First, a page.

Exercise Intensity or Duration: What is Best for the Heart?
You can walk into any gym in America and observe people exercising at various intensities. Some may ride a stationary bike for an hour at low-to-moderate intensity, while others may ride for only 30 minutes at high intensity. Which method provides the greatest benefit for the heart?
New evidence suggests that intensity is more important than the volume of physical activity in reducing cardiovascular risk.
Researchers at a University Hospital in Denmark monitored the activity levels of 10,135 study participants (ages 21-98) for over 10 years. The study, reported in The British Medical Journal Open, found that brisk walking or jogging halved the cardiovascular risk of participants over a 10-year period.
In contrast, leisurely walking, even for more than an hour each day, had no preventive effects. Previous research has found similar results. Medical researchers have shown that for both jogging and walking, speed rather than duration provides protection from all-cause and cardio-vascular disease mortality.
An international research team performed a scientific review on the effects of walking volume and pace on the risk of coronary heart disease. The review, published in The European Journal of Epidemiology, included over 295,000 participants and demonstrated a greater protective effect for walking pace than walking volume.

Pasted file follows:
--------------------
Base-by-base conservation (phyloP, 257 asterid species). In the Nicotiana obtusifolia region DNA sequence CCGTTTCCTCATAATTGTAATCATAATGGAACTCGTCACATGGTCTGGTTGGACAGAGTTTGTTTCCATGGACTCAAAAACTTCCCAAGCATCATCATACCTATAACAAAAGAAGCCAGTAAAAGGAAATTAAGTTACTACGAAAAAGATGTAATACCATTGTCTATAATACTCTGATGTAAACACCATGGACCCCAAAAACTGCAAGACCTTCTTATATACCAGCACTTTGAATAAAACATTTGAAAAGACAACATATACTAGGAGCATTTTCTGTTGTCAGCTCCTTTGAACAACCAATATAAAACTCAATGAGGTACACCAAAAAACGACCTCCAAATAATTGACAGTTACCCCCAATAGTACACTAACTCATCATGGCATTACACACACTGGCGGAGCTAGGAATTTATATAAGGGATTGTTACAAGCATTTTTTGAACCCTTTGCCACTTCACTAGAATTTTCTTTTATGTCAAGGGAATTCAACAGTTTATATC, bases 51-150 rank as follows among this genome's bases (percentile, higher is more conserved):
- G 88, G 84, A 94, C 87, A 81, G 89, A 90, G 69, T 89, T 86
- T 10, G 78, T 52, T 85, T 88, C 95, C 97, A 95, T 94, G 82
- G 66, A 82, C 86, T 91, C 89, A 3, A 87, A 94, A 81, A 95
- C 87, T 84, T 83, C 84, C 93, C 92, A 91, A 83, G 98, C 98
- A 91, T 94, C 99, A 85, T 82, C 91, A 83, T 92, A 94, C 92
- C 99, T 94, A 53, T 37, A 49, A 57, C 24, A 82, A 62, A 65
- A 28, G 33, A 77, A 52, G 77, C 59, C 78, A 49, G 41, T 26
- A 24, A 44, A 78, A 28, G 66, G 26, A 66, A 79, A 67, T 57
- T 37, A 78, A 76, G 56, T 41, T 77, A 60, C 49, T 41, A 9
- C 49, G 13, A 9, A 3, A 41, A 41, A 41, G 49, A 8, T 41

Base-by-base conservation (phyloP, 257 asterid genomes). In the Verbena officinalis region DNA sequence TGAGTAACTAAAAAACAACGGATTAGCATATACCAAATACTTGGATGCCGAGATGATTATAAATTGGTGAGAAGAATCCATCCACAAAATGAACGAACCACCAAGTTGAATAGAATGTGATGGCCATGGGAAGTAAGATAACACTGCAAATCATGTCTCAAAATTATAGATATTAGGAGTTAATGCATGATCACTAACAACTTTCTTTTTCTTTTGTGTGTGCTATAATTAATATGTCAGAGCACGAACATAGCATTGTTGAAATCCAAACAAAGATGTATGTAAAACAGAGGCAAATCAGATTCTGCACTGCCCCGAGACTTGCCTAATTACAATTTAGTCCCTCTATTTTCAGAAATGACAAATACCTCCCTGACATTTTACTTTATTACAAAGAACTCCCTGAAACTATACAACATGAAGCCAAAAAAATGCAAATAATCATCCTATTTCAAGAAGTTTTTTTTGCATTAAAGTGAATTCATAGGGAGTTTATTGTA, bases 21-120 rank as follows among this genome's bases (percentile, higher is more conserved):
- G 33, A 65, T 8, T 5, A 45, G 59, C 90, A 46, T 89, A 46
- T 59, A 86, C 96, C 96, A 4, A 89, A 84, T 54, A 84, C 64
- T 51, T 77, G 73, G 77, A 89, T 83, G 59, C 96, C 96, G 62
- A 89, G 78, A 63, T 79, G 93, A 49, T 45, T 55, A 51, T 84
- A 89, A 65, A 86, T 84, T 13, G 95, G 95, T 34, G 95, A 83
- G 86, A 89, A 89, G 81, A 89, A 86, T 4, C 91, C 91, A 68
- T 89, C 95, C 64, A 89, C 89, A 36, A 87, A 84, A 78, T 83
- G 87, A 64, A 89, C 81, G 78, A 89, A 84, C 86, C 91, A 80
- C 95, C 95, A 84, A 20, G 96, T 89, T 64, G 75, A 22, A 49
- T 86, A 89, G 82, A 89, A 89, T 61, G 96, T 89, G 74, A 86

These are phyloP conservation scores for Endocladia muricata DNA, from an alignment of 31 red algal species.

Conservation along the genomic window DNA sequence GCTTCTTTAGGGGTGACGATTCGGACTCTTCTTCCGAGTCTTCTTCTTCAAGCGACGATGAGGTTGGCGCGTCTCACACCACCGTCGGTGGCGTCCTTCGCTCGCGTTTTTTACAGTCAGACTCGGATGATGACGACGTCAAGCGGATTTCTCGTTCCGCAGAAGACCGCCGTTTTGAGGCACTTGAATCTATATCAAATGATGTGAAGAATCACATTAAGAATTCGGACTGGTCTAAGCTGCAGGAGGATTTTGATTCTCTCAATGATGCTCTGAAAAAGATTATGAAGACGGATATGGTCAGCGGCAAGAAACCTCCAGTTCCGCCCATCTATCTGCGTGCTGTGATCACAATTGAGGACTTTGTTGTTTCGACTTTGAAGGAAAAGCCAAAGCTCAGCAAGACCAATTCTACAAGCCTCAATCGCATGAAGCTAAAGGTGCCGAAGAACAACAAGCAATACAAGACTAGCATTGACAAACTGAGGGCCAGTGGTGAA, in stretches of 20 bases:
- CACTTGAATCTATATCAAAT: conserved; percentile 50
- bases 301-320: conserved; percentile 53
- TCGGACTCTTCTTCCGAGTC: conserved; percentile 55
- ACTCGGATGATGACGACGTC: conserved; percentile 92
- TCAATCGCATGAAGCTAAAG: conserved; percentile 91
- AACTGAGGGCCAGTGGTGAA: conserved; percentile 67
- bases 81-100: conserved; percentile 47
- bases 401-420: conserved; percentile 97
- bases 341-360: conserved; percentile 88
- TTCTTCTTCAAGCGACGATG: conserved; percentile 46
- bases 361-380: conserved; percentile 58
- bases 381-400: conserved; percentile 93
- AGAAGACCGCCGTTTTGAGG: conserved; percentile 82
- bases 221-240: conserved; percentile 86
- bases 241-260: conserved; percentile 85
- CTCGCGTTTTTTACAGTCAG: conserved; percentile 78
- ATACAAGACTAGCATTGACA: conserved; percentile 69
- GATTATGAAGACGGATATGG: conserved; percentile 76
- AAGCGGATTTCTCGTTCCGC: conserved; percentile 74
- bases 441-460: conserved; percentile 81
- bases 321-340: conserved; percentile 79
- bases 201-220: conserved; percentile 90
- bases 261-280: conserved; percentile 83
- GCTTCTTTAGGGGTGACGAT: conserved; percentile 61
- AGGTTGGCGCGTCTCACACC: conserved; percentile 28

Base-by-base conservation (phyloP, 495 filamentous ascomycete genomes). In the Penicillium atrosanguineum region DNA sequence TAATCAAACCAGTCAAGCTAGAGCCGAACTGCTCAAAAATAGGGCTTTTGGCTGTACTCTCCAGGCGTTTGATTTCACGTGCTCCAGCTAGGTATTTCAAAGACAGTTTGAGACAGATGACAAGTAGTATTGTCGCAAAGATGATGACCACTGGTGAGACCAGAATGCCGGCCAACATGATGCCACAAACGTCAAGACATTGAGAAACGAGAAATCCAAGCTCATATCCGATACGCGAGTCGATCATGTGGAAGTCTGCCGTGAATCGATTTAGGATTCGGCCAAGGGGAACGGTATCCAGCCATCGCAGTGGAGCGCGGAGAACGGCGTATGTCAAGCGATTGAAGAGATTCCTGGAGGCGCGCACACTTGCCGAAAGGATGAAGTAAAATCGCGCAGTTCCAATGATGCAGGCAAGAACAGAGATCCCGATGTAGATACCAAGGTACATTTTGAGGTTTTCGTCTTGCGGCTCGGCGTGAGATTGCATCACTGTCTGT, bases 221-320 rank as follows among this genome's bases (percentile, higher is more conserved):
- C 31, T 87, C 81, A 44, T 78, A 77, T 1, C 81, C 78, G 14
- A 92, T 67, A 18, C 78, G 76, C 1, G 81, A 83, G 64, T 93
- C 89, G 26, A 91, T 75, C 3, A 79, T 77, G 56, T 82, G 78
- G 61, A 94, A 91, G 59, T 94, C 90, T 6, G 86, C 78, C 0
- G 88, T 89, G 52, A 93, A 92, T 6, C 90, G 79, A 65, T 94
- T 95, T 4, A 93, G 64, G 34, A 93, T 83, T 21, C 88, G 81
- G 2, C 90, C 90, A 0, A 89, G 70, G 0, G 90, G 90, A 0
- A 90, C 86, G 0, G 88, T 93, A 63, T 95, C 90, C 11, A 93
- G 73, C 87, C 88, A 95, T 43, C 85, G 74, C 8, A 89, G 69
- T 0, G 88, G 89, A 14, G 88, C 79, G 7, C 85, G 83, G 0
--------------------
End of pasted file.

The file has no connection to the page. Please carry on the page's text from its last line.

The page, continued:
Another international research team examined the effect of walking on cardiovascular disease and all-cause mortality. The study, published in The European Journal of Cardiovascular Prevention and Rehabilitation, found that walking pace was a stronger predictor of overall risk than walking volume.
An exercise regimen that focuses on intensity, rather than duration of activity, can improve your cardiac risk profile.
Please note that before starting any exercise program, you should consult with your health care professional.
Dr. Hari Dass Khalsa is a chiropractor specializing in the non-surgical treatment of spinal conditions with offices in the Hawthorne District. Call 503.238.1032 for information.
Editor’s note: Wellness Word is an informational column which is not meant to replace a healthcare professional’s diagnosis, treatment or medication.